it always comes down to the individuals and there abiltiys , people before styles .

Postby f.Channell » Mon Nov 26, 2007 1:41 pm

Sambo has it's sport side, but when I tried it a few times it had all the teeth of Jujitsu or BJJ. Possibly more with it's nasty leg locks.

Savate I know has been popular and never ceased in training. But many of the sword arts being rebuilt from ancient manuals unfortunately lack that level of instruction from not being passed down. The guy teaching you, probably started a year or two ago. Which might not matter.

The sword arts of course, lack any modern day usefulness unless you keep a katana under your trenchcoat like in the movie Highlander.

Just not wearing a Hakama would negate 100% of technique.

Still fun though.

Here's some class links in Mass. http://www.higginssword.org/

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Postby jorvik » Mon Nov 26, 2007 9:04 pm

There were a number of points that I was trying to make there :)
firstly the evolution of Western arts or rather Eastern arts, look at karate in the US after a time in the 70's and 80's folks got sick of all the no contact rules and katas, so the next thing we see is the arrival of full contact karate, this is then followed by Daido juku in Japan.also the progression of arts like Escrima, wearing body armour and going full contact.and then of course we have mixed martial arts.but if you look at those clips and excuse the photography being in black and white then you can see that savate at that time was better than modern full contact karate or even escrima.which is now practised in the same way as le canne.
Two things come to mind, one is that to evolve any martial art will end up like the old western martial arts and two that this is the case of "blood will out" and we as westerners will eventually totally change any martial art into a western art...MMA is no more than boxing and wrestling.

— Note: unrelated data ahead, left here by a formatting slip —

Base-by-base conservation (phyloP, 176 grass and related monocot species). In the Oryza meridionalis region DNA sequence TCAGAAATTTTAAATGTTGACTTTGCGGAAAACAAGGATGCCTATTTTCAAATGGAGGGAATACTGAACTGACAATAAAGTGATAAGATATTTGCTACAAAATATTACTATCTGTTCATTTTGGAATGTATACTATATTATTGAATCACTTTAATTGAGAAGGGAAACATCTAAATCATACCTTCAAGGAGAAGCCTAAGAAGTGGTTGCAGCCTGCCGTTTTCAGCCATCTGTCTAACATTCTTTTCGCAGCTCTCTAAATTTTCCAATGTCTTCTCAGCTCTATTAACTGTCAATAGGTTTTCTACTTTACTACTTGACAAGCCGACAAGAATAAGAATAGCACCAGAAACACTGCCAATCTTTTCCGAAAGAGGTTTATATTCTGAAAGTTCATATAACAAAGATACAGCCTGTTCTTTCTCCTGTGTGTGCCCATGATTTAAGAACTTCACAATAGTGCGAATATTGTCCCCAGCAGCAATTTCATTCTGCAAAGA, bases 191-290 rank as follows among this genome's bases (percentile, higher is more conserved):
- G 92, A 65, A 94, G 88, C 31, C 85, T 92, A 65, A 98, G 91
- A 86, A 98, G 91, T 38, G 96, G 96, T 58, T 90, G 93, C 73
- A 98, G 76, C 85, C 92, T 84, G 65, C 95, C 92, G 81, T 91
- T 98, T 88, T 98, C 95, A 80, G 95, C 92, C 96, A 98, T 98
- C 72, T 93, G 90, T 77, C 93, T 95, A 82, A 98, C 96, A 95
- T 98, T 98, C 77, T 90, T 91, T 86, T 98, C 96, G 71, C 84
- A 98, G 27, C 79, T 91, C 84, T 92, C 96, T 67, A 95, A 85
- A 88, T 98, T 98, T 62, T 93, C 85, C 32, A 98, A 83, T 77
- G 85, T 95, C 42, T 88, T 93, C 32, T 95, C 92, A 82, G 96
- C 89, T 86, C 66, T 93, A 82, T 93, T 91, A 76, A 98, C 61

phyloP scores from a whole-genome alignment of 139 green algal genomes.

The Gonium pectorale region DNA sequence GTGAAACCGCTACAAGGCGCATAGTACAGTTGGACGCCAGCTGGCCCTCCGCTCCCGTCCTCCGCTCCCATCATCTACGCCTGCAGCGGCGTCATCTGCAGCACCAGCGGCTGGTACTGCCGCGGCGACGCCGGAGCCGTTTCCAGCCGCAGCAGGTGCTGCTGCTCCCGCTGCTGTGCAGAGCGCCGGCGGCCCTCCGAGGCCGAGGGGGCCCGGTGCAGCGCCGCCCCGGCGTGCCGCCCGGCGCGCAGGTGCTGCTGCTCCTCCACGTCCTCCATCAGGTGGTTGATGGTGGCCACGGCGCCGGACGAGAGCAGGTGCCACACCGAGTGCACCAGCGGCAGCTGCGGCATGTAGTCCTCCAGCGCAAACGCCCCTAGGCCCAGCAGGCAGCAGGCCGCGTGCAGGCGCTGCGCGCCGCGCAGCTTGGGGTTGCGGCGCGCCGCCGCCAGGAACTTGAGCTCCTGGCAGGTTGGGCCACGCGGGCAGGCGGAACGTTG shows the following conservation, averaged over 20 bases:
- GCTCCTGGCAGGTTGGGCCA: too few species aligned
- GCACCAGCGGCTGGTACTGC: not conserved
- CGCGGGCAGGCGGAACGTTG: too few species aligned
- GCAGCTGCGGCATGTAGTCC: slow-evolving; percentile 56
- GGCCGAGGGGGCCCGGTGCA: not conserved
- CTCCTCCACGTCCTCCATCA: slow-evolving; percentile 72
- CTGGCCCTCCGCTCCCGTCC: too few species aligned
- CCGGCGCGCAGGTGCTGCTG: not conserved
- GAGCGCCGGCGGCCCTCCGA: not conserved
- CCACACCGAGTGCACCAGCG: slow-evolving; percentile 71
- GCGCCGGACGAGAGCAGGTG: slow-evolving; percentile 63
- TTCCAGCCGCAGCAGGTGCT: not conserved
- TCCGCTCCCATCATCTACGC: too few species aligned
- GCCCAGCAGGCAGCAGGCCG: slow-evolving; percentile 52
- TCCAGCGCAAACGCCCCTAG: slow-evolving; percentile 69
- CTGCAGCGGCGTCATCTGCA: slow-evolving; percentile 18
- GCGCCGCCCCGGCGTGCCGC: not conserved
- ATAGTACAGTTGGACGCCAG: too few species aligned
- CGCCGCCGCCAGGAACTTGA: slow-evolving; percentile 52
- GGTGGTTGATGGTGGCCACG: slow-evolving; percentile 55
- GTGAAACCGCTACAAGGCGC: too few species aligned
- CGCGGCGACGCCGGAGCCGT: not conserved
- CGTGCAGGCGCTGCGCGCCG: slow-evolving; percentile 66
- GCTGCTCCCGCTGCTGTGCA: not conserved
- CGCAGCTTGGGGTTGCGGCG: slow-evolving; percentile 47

As to the Bowie and the Gladius I see no similarity at all.the Gladius was part of a soldiers armoury and was used as part of a moveing Wedge in conjunction with a sheild.a battle field weapon..the Bowie was much more individual than that and was used by "folks" rather than military

There is another interesting thing that I once read, and this is that the Chinese developed kung fu after visiting the olympics in early times.....the greeks and Chinese had many meetings included in the writings of King Milanda ( a buddhist text).also Mencius was chinese :lol:

Postby eric235u » Tue Nov 27, 2007 12:21 am

As many fans know a martial artist with a background in boxing and wrestling will do well in MMA. But your statement of "MMA is no more than boxing and wrestling" isn't entirely accurate. In the early MMA events boxers and wrestlers got owned by the BJJ guys. While western arts are a great thing, it's not everything.

Lately I've been interested in defending against a knife. (Lots of stabbings on the T.) Karate blocks and neck strikes come in handy and you'll see them utilized in CravMaga.

Food for thought. :)

P.S. - I love boxing.
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Postby jorvik » Tue Nov 27, 2007 4:39 pm

My point is really that we seem to be going backwards when we go forwards.
The mma guys won because they do a mix of boxing and wrestling.that was the original method.....................a mix of the two. Only with the Queensbury rules did we really get boxing which didn't include throws and now we seem to be going back to the original arts